Fluctuating Finite Element Analysis is a new molecular modelling algorithm, designed to support systems that are larger and more complex than those modelled by atomistic molecular dynamics. Instead of modelling biological systems as a collection of connected atoms, it models them as 3D volumes comprised of tetrahedrons. Unlike previous coarse-grained models, the models FFEA generates are visco-elastic continuum solids. Unlike other applications of Finite Element Analysis, these systems are subject to thermal fluctuations.

This technique has the potential to model large, complex systems, made of many molecules, and complex processes at the frontiers of molecular biology. As it does not not require an atomistic level of detail, it can also be used to simulate biological molecules that cannot be imaged using X-ray crystallography.


  • Protein Interactions:
    • A 6-12 Lennard-Jones Potential.
    • A repulsive potential that is proportional to the overlapping volume.
    • Specific interactions defined using precomputed potentials. More documentation can be found here.
  • Kinetic state changes can be simulated together with the continuum model to account for conformational changes and binding events.
  • Conversion tools for EM density data and atomistic structures into FFEA simulations.
  • A plugin for PyMOL, allowing the visualisation of FFEA systems and trajectories.
  • Initialisation and analysis tools available on the command line and under a Python API.
  • [KOBRA model](Using FFEA_rod} for slender biological objects such as coiled-coils.
  • Lees-Edwards boundary conditions.
  • An extremely high degree of reproducity - check out our integration tests!


Getting Started

FFEA is free to download and use under the GPLv3 software license. We provide binary releases, and building from source is relatively painless.

  • Download the most recent binary release of FFEA from BitBucket, or [compile from source](cloning the repository) by cloning the repository. For the latest bleeding-edge features, switch to the development branch instead.
  • If you're compiling from source, install FFEA according to the instructions found in the installation guide.
  • Once FFEA is installed, consult the first-time user tutorial. For KOBRA rods, try the rods tutorial instead.


  • Boost (>=1.54.0) is used for ease of programming at the initialisation phase. Modules "system", "filesystem" and "program-options" are required. A bundle of version 1.63 is shipped with FFEA.
  • Eigen (>=3.2.1). FFEA uses Eigen to calculate and solve linear approximations to the model i.e. Elastic / Dynamic Network Models. CMake will download and use Eigen 3.3.2 if not told otherwise.
  • RngStreams1,2 is shipped with FFEA and used as Random Number Generator (RNG). RngStreams allows the FFEA to safely generate random numbers when running on a number of threads, as well as safe restarts, recovering the state of the RNGs in the last saved time step.
  • Tet_a_tet3 is shipped with FFEA and used to detect element overlapping in the steric repulsion module.
  • Doxygen (>= 1.8) [OPTIONAL] is used to generate the documentation.
  • PyMOL (>=1.8) [OPTIONAL] can be used, using the plugin we provide, to visualise FFEA systems and trajectories as well as molecular and EM systems.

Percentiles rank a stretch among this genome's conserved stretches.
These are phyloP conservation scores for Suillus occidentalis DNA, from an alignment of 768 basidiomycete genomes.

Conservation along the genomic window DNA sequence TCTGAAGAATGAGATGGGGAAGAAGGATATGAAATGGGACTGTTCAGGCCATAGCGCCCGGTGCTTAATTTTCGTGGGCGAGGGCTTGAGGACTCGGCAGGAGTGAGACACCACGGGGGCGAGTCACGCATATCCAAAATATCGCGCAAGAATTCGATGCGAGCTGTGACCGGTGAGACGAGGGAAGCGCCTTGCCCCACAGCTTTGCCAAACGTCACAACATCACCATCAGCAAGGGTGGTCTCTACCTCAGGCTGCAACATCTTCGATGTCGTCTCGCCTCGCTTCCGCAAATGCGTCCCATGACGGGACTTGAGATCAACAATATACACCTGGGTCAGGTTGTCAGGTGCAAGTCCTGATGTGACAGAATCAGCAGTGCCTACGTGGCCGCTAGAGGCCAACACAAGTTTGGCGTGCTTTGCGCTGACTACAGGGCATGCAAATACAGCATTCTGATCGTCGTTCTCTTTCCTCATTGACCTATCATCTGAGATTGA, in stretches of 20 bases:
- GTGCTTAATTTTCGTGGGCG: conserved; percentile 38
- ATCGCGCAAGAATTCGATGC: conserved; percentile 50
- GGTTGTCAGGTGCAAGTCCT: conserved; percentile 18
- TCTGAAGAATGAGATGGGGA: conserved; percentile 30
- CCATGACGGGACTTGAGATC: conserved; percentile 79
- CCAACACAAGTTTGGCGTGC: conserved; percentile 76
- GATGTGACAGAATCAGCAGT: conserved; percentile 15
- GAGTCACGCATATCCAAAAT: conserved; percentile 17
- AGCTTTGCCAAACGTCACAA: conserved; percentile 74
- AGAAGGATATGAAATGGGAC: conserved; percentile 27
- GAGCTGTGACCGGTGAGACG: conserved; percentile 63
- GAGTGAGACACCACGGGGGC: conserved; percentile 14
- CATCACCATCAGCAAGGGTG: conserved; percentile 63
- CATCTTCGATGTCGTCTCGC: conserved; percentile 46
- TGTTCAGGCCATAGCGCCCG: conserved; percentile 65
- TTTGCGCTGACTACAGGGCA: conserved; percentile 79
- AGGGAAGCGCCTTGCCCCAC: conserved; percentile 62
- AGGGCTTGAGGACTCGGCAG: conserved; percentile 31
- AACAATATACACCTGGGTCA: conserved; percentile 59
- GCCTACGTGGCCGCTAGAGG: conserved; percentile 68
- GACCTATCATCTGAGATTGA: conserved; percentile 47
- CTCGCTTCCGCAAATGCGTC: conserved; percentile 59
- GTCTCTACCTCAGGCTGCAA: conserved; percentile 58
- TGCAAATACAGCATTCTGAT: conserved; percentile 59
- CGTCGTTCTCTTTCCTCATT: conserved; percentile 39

• mtTkinter (0.4) is shipped with FFEA and used in the PyMOL plugin, allowing safe threading.
  • GTS (>=0.7.6)[OPTIONAL]. The GNU Triangulated Surface Libraries allowing the manipulation and coarsening of surface profiles.
  • NETGEN or TETGEN [OPTIONAL]. Programs which convert surface profile into volumetric meshes to be used by FFEA.
  • pyPcazip4 [OPTIONAL] Some of the Python FFEA analysis tools interact with the pyPcazip Principal Component Analysis libraries in order to generate standard PCA output(eigensystems, projections, animations etc) equivalent to those obtained from equivalent MD simulations. See here for their wiki.

1: P L'Ecuyer, "Good Parameter Sets for Combined Multiple Recursive Random Number Generators", (1999) Oper Res, 47(1):159-164.
2: P L'Ecuyer et al. "An Objected-Oriented Random-Number Package with Many Long Streams and Substreams", (2002) Oper Res, 50(6):1073-1075.
3: F Ganovelli, et al. "Fast tetrahedron-tetrahedron overlap algorithm", (2002) J.Graphics Tools. 7(2):17-25.
3: A Shkurti, et al. "pyPcazip: A PCA-based toolkit for compression and analysis of molecular simulation data", (2016) SoftwareX. 7:44-50.


Do you have a research question that FFEA could help to answer?

  • Try FFEA and let us know how you're using the software.
  • Send bug reports, questions and feature requests to our issue tracker
  • Fork us and help develop FFEA!

If you have questions and comments, please contact us! For biophysics, contact Sarah Harris (S.A.Harris@leeds.ac.uk). For finite elements, contact Oliver Harlen (O.G.Harlen@leeds.ac.uk). For KOBRA and stochastic enquiries, contact Daniel Read (D.J.Read@leeds.ac.uk). For software engineering, contact Joanna Leng (J.Leng@leeds.ac.uk).



  • Albert Solernou
  • Ben Hanson
  • Robin Richardson
  • Rob Welch
  • Tom Ridley



We want to thank everybody who has helped in making FFEA possible, from summer students, to experimental professors, we would not be here without you:

  • Stan Burgess
  • Stephen Muench
  • Tom Ridley
  • Kerrie Smith
  • Joanna Leng
  • Thijs van der Heijden
  • Kees Storm
  • Paul van der Schoot
  • Toni Collis
  • Neelofer Banglawala
  • Jana Boltersdorf
  • Ondřej Vysocký
  • Guanhao Lu
  • Jonathan Boyle
  • Mike Croucher
  • Christopher Woods
  • Katrina Goldman
  • Matthew Faulkner
  • Ashley Fenton